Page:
How many times have you said that the reason that something didn’t work right was due to a “breakdown in communication?” Communication is one of the keys to good leadership. Here are a few thoughts:
- First, seek to understand. I heard Will Mancini say that Einstein was once asked what he would do if he found out the world would be destroyed in 60 minutes. How would he solve the problem? He said he’d take 55 minutes to understand the nature of the problem, and then he’d solve it in five minutes.
- When communicating big changes, it’s helpful to describe your thought processes, and then give relevant facts and figures. Sometimes, people need to know the WHY before they can understand the WHAT.
- Good meetings are full of discussion, from all points of view. I want to have the culture where people can say anything.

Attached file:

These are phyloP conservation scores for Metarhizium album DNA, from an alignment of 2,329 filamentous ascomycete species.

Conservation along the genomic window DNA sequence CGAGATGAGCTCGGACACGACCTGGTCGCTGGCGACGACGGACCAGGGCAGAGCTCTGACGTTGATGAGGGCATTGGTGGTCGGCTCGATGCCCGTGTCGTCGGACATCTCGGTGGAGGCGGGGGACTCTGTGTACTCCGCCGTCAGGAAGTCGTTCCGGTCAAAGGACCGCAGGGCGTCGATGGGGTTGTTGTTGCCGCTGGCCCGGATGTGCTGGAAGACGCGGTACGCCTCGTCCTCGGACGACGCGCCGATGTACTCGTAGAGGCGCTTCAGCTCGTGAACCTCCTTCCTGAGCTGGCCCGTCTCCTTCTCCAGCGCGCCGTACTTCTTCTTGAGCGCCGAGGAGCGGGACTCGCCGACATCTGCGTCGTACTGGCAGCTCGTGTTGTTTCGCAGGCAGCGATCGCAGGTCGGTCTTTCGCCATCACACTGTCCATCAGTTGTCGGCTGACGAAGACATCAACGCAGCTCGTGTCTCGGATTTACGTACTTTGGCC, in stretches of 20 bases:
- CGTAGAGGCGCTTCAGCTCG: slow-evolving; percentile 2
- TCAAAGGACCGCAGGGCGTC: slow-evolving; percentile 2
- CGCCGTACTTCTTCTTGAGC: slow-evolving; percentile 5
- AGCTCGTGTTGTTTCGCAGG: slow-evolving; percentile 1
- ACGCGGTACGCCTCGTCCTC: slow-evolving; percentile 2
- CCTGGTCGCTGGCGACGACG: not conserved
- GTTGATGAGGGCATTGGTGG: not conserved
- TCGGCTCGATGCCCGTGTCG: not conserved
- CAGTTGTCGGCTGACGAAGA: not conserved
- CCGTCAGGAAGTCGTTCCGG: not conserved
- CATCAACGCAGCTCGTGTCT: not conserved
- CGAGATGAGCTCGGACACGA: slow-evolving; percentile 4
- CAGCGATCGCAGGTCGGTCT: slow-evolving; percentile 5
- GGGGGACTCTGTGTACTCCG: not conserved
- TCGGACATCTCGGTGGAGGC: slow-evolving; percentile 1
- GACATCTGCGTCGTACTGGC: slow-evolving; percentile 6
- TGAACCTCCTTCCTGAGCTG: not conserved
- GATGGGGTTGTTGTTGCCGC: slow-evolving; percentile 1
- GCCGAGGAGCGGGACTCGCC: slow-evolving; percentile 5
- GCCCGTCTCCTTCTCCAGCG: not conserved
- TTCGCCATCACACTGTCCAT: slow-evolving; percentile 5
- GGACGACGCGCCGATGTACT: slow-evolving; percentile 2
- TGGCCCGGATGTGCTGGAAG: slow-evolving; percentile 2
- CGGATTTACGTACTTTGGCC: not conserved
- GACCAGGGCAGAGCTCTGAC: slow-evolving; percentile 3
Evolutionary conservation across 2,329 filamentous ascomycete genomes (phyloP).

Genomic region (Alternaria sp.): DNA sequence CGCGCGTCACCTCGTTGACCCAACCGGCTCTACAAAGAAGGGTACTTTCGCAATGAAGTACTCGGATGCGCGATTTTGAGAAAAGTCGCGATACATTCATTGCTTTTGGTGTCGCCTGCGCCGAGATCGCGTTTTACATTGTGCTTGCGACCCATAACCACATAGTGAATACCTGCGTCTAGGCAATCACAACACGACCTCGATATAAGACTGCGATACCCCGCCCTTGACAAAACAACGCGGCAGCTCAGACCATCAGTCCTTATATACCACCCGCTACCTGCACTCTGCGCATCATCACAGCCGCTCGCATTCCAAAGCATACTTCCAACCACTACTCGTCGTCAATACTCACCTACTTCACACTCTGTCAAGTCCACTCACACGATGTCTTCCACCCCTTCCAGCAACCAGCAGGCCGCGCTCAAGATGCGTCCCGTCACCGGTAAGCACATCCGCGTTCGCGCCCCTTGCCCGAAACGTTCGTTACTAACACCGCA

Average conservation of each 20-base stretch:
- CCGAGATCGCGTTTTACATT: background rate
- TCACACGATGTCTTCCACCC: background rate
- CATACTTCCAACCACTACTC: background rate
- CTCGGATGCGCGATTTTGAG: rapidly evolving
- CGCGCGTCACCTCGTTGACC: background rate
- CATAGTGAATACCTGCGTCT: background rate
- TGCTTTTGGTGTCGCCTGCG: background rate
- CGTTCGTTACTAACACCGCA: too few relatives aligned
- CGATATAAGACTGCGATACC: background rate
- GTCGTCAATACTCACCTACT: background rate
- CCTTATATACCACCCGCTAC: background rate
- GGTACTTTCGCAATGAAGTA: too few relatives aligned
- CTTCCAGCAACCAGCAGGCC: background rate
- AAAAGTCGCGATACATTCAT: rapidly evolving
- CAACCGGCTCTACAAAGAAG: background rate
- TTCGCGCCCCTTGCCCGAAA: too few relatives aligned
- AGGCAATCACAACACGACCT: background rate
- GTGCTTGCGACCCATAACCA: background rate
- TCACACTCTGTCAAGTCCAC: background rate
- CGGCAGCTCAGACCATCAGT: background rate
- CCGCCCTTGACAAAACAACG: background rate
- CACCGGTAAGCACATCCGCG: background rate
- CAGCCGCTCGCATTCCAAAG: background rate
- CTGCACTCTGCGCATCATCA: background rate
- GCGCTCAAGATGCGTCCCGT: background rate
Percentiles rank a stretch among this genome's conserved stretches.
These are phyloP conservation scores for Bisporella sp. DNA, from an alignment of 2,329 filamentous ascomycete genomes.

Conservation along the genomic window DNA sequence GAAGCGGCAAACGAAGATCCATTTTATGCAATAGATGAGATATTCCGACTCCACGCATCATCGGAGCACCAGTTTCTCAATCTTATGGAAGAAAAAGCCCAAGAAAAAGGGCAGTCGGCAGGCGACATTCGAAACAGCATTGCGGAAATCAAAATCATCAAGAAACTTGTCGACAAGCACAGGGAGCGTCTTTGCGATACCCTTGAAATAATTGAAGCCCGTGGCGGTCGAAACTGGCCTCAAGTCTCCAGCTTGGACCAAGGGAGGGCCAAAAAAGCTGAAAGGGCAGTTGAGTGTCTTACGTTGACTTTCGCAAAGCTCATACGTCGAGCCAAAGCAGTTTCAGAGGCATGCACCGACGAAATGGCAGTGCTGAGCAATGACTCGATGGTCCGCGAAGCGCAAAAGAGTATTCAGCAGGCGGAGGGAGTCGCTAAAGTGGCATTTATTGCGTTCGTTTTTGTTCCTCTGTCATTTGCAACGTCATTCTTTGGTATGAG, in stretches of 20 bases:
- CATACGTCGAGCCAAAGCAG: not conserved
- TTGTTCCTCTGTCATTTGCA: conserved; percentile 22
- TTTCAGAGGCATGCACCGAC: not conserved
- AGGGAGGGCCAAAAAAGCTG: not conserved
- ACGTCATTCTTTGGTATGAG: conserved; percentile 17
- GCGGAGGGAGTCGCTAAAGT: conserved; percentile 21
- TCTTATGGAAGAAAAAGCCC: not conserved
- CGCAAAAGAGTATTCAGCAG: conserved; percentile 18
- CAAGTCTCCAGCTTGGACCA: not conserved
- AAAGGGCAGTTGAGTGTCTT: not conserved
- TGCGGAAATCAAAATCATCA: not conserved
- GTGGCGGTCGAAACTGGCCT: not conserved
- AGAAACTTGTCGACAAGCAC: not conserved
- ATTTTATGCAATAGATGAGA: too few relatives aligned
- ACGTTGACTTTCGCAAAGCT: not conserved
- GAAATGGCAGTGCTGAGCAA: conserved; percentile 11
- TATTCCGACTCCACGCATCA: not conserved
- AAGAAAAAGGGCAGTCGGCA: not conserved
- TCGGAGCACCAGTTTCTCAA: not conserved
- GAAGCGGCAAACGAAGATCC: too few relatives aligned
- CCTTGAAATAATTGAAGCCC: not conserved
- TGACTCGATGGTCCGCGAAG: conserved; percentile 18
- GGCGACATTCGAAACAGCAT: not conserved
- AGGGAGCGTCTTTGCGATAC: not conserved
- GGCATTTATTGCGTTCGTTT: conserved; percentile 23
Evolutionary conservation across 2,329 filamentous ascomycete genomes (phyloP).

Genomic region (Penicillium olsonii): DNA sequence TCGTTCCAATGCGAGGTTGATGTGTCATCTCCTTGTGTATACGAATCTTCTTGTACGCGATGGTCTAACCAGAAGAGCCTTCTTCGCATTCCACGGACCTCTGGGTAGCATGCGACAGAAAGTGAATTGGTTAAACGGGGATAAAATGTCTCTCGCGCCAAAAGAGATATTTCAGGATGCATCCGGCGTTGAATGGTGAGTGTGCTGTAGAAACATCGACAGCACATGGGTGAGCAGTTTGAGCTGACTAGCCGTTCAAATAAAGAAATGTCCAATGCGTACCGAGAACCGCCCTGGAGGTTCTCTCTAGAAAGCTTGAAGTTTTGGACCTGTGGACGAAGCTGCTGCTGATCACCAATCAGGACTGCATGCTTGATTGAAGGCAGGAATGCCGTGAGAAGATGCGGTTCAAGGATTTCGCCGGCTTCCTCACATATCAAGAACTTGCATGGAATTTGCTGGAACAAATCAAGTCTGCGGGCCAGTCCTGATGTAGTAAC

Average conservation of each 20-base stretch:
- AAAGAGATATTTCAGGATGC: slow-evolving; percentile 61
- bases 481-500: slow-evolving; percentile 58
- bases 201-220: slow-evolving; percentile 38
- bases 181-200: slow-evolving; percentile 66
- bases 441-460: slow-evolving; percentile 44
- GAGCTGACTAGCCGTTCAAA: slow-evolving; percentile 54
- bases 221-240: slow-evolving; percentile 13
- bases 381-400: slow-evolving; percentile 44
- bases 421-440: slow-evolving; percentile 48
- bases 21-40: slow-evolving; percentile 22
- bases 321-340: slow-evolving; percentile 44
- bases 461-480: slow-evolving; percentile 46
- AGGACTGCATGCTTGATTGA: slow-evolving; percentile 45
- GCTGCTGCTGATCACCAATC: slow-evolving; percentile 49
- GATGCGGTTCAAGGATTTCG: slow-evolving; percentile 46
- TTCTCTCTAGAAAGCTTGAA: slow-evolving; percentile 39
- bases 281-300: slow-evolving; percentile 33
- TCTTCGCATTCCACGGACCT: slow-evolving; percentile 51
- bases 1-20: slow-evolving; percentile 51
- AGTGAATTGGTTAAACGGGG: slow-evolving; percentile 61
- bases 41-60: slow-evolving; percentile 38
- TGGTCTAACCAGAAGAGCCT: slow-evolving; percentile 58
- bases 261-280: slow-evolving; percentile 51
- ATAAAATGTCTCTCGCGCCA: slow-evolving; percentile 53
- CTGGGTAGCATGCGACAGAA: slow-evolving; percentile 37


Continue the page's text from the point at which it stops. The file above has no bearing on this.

- But if you keep pushing on something, then you’ll eventually alienate the leader who shares the risk. When the decision has been made, it’s time to get on board and stop communicating your reservations. And I’ve NEVER been in a situation where an “I told you so” was helpful.
- As a leader, I can make better decisions when I get information in advance. If I’ve only got a couple of days to solve a huge problem, then that’s not good. Keeping a pulse on things, and spotting trends, is helpful to leaders.
- Ferret out the facts, and then communicate those facts clearly.
- Proverbs says that one word ahead of time is better than two words after the fact.
- Use mottos, slogans, rallying cries, and phrases. People need memorable statements, not just bland facts. This is why we said we wanted to “create contagious environments” rather than use the tired words “excellence” or “relevance.”
- Andy Stanley, a pastor in Atlanta, says that leaders can afford to sometimes be wrong, but can’t be unclear. As you end your conversation, say “so to be clear” or “so we’re on the same page here…” and then summarize what we talked about or decided.